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In 2018, IECQ, the IEC Quality Assessment System for Electronic Components, held its annual meetings in October, in conjunction with the 82nd IEC General Meeting in Busan, Republic of Korea. One of the highlights of the week-long events was the official launch of the IECQ Avionics Users Forum (AUF), a discussion platform that aims to bring together professionals working in the avionics field as well as in counterfeit avoidance.
Artificial intelligence, robotics, biometrics, virtual and augmented reality, smart transportation, digital health and 5G connectivity are hot topics these days. What is their common denominator? They all rely heavily on electronic components – in fact they would not even exist if not for them.
New technology is revolutionizing the way we will consider transport in the near future. Flying cars are one of the options on the cards and a number of IEC Standards can help the various industries involved.
Avionics - a term coined from the merging of aviation and electronics - deals with all electronic devices and systems that perform specific individual functions on aircraft, satellites and spacecraft.
Take the 170 countries in the IEC family, the 20 000 technical experts who work in standards development, the many certification bodies (CBs) and test laboratories (TLs) in the IEC Conformity Assessment (CA) Systems, and add to the mix the rapid pace at which technologies are evolving today and you have hundreds, if not thousands of stories that can be told within the IEC community.
The term "3D printing", also known as additive manufacturing, originally referred to a process that deposits a binder material onto a powder bed with inkjet printer heads layer by layer. Recently, it has been used increasingly to include a broader set of additive manufacturing techniques, such as directed energy deposition, material extrusion, material jetting, powder bed fusion, sheet lamination and photopolymerization.
What is the future for cars, buses and trucks? Manufacturers are competing to stay relevant in the years ahead. The IEC is also paving the way with a number of forward-looking Standards.
Electronic systems used on most modern commercial aircraft include hundreds of systems that help perform specific functions.
Smart and connectivity are two of the words that probably best describe our society in the 21st century. Everyone and everything is connected nowadays. Cities, buildings, transportation means, mobile devices are becoming smarter. Even the most mundane objects – the smart frying pan is a good example – have their connected version.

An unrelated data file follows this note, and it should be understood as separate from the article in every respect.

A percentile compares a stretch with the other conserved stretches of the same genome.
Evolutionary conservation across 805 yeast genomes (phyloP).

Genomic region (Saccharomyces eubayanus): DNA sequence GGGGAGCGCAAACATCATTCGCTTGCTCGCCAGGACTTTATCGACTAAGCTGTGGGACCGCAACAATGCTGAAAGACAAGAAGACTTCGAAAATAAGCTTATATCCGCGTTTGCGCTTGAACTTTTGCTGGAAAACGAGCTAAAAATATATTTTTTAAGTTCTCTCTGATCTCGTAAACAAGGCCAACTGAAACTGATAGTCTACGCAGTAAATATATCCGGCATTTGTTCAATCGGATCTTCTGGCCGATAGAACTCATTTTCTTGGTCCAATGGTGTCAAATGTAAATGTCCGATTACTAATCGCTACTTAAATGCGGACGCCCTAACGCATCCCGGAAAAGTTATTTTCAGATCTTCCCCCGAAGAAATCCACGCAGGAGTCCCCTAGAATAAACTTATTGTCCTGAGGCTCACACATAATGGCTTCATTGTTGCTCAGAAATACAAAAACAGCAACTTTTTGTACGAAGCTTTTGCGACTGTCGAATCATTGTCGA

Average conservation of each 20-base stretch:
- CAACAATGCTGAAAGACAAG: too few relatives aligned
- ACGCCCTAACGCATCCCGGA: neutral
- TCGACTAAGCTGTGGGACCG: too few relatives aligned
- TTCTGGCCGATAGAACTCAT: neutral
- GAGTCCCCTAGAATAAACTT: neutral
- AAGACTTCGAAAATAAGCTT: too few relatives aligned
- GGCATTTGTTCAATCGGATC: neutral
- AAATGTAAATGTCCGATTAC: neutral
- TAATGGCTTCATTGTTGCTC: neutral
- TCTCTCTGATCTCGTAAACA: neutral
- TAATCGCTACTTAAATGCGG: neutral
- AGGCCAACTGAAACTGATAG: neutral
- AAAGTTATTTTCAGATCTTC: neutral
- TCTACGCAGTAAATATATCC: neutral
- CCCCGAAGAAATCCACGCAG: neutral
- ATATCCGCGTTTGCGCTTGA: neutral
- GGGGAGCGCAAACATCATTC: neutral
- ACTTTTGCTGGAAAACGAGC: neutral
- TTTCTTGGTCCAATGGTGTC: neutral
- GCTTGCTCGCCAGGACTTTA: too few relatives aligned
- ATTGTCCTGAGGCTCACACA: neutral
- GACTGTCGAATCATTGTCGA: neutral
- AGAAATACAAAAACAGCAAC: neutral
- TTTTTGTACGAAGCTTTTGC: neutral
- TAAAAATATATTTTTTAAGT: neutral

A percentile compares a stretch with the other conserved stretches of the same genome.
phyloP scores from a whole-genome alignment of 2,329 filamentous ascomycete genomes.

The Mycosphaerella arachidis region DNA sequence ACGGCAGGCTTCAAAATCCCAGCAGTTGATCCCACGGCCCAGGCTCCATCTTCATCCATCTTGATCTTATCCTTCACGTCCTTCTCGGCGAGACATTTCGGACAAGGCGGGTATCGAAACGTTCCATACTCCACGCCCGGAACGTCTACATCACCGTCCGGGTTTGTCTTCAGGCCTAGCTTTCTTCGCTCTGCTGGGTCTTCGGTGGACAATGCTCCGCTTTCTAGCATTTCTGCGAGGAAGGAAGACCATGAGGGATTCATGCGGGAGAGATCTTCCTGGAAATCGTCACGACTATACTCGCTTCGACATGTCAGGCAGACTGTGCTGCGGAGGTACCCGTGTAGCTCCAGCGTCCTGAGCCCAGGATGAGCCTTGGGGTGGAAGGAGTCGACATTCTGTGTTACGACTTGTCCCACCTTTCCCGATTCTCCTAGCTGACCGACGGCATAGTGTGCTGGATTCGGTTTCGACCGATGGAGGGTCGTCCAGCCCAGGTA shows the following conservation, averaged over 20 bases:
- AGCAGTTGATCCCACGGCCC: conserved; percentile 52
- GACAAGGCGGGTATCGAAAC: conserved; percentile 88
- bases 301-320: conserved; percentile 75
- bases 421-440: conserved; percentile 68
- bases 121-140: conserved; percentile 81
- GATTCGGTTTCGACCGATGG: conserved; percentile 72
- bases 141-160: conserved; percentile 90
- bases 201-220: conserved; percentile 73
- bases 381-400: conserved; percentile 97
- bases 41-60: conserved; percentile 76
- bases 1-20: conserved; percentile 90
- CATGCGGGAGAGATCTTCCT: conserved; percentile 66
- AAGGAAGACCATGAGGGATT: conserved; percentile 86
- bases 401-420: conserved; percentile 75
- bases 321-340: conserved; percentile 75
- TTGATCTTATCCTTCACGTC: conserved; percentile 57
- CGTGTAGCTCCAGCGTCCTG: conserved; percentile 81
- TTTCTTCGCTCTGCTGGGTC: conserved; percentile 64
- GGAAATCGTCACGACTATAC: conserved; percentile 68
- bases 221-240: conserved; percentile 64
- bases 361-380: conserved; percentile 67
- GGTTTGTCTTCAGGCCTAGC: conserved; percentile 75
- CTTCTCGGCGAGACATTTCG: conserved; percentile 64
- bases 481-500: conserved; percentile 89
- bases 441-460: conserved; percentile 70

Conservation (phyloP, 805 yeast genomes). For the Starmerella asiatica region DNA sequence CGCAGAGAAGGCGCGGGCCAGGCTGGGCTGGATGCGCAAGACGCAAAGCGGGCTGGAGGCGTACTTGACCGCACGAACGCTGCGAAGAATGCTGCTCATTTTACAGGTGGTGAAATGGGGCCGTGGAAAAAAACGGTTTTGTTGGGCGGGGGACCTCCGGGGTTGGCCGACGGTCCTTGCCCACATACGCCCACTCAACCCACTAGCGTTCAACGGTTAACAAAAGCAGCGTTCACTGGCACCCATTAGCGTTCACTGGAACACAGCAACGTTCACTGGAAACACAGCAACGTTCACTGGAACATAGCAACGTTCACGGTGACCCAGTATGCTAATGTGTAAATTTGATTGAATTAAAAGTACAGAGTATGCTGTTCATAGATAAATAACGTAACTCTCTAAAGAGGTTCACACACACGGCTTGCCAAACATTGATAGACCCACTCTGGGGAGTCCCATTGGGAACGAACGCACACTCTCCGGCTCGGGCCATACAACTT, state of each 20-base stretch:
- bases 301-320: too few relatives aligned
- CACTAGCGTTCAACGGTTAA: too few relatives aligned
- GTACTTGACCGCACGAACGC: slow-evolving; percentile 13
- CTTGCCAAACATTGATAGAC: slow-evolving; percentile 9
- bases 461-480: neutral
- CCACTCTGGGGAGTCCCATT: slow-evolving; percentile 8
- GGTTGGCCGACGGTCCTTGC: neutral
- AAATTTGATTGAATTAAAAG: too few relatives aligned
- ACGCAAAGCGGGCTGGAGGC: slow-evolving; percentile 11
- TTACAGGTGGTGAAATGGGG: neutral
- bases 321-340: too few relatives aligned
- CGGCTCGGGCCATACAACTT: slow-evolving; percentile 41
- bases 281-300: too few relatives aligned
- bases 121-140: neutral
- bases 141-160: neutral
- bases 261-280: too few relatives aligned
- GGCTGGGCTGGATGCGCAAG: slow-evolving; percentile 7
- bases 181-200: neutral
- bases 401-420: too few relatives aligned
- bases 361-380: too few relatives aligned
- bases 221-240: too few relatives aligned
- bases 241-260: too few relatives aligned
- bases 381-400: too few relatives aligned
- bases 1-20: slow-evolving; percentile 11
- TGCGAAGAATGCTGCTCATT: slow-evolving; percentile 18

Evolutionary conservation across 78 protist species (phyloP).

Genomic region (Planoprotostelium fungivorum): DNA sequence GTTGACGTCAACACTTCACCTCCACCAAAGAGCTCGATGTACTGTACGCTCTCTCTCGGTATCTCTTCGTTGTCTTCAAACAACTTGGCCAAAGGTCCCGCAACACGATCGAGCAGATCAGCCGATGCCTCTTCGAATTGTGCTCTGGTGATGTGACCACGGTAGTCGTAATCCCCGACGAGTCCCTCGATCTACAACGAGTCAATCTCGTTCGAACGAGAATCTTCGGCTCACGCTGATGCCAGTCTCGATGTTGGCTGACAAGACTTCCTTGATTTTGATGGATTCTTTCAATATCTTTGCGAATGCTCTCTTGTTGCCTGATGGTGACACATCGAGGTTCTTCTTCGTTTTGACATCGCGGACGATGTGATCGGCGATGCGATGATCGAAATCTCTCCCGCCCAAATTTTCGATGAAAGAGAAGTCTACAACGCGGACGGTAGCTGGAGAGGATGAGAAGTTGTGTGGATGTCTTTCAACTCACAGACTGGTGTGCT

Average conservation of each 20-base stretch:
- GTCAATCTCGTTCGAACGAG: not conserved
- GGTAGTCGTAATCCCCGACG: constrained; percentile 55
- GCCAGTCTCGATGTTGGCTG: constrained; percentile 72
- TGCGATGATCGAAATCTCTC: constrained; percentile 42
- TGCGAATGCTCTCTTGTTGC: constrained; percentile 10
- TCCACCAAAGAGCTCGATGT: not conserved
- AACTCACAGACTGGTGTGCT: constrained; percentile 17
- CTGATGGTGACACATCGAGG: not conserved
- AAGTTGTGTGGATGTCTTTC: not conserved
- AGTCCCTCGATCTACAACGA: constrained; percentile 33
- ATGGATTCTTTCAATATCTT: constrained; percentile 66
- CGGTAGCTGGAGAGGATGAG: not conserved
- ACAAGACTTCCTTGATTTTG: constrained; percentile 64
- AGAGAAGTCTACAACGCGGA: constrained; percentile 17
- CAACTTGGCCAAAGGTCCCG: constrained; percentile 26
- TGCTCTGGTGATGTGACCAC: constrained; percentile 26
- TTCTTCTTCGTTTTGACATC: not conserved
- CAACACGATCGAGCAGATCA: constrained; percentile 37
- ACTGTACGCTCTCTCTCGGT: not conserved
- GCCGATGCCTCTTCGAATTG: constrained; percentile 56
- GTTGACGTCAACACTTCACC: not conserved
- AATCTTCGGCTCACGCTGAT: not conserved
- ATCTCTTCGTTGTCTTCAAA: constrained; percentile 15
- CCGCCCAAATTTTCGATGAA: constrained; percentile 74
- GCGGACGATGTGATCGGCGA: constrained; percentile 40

IECQ, the IEC Quality Assessment System for Electronic Components, ensures the safety and reliability of electronic components used in the IT, avionics, and a number of other industries. It also monitors and tests the use of hazardous substances in electrical and electronic equipment and provides assessment and certification for facilities that handle unprotected ESD (electrostatic discharge) sensitive devices.
The April issue of e-tech will focus on transportation and more specifically on EVs (electric vehicles), be they electric cars or electric urban transport vehicles.
The IEC has recently published the 2nd edition of IEC/TS 62239-1, Process management for avionics – Management plan – Part 1: Preparation and maintenance of an electronic components management plan, which now includes the management of lead-free termination finish and soldering of avionic components.
Electronic components play an ever increasing role in our lives. Homes, offices, factories and transportation systems all rely heavily on them. Mobile telephones, computers, car and airplane navigation systems and automated production chains wouldn’t exist without them. They make our lives easier and provide better communication in a world that has become global and interconnected.
Avionics – a blend of aviation and electronics – comprises all electronic systems used in aircraft, satellites and spacecraft. It includes communications, navigation, flight and engine control, collision-avoidance and weather-based systems.
Electronic components. We don’t see them. Most of us don’t even know what they look like. But we cannot do without them. Homes, offices, factories and transportation systems all rely heavily on them. Mobile telephones, computers, car and aircraft navigation systems, and automated production chains wouldn’t exist without them.
The boom in air and road traffic in the past 40 years or so has been determinant in the development of electronics in those sectors. Today, all modes of transportation rely on electronics for navigation, communication or engine-control management as well as for entertainment. Electronic devices and systems are designed to bring more safety, reliability and comfort to pilots, drivers and passengers alike.